Thoroughly clean every wiring connector with a brass brush and connector cleaning solvent. Dremel Tools are wonderful for the hard to get at places. Test the connectors on the multi-meter. Make sure the connection is tight and the plastic and metal components aren’t broken or missing. Eliminate any corrosion damage that you can see. Splice in new connectors if any appear defective. Wires fatigue at connectors quite often. Pull the fuse box and completely clean all the connectors in and around that, too. Chances are you’ll break some because they are corroded. Replace. Re-solder. Lots of older BMWs have cracked or crumbling rubber boots that no longer protect connectors. Replace them if that’s the case.

Using your RB Service Manual’s electrical wiring diagram, find every ground point on the motor’s wiring harness, including the main ground on the intake side of the motor. Clean all mating surfaces to bright metal with a brass brush and emery cloth, then re-connect and protect with suitable dielectric or other compound, if you live close to the ocean or in a really wet climate (you said Seattle??). Don’t forget to get into the computer compartment under the glove box and clean all connectors to the car’s brains. Be very careful to disconnect power to the battery and ground yourself before touching the computer, however.

Don’t forget to check your distributor. A worn distributor causes considerable erratic motor operation, including bad idle. Have it bench tested by someone not interested in selling you a new distributor.

The E30’s EFI sensors are pretty simple to check, though not prone to defects. With the RB and Bosch manuals, you can check sensor resistance against given values. Throw away the components that you don’t like.

Once you have addressed your air and electrical gremlins, you have eliminated at least 75% of the E30 M10 EFI system problems. If there are still problems, your RB Manual and Bosch Fuel Injection guide can help you work through them.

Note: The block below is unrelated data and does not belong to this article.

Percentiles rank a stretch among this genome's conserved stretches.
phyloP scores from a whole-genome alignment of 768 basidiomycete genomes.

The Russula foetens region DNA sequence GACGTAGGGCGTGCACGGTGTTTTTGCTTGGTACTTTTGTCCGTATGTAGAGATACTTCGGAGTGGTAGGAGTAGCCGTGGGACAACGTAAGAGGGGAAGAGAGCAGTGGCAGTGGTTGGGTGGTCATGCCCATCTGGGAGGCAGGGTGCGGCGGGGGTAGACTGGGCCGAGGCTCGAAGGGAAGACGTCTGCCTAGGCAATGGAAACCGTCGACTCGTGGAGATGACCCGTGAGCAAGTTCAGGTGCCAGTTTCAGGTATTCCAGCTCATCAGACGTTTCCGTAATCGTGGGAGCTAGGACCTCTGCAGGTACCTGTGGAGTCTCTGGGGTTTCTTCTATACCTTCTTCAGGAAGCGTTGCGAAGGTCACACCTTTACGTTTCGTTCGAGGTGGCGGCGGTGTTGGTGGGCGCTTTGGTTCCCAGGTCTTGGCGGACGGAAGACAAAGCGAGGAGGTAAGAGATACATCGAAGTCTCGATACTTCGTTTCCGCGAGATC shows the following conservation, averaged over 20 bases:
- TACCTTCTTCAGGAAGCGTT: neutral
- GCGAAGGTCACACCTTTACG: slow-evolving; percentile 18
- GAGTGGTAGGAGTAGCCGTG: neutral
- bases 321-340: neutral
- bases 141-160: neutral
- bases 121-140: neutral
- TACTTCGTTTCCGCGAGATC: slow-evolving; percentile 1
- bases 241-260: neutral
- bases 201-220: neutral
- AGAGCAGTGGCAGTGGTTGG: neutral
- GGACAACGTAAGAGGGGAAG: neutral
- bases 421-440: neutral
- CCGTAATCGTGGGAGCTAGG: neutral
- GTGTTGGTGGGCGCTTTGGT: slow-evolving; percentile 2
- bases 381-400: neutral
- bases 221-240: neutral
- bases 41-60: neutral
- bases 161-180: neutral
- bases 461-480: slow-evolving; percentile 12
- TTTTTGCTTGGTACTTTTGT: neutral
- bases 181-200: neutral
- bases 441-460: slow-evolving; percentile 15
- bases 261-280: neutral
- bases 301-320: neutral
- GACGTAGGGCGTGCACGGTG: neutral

Good luck! Enjoy!
 

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Discussion Starter · #3 ·
thanks man, really appreciate the advice. Any advice along the lines of it possably being a sensor or relay problem, yet not interupting the fuel flow or ignition spark?
 

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cHECK YOUR AIR FLOW METER DOOR AS MINE WOULD SOMETIMES STICK AND STALL THE CAR WITH A NO START CONDITION. uSUALLY JAM WHEN WALKING ON THE THROTTLE!
 

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Discussion Starter · #8 ·
ya, no go, the was'nt stuck. but i pulled my spark plugs out and they where covered in oil, so i may be into more seriouse trouble than i had thought. i would love to do the m50 conversion to it, but i have to take it through the emissions testing one more time for my 09' tab before it is old enough to not test anymore, then i can do whatever swap i want:)
 

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Discussion Starter · #10 ·
hell ya, that would be an awesome power increase, specially with twin inline turbos:) ya, i pulled the valve cover off today and there is some coolant in the the pockets of oil on top of the head bellow the exhaust valves, so not lookin good; either head gasket or cylinder head. im kinda getting tired of having the thing sitting around for so long not running so im thinking i might just sell it off in favor of something older like a 2002 or something, thus eliminating any future possibility of computer or sensor issues. i am very mechanicly inclined, but when it comes to electronics, im skrewed, and i dont really have the financial means to take a car to a shop, specially a bimmer shop, so i may just get rid of it, despite how much i love the fuel economy and handeling capabilities of the thing.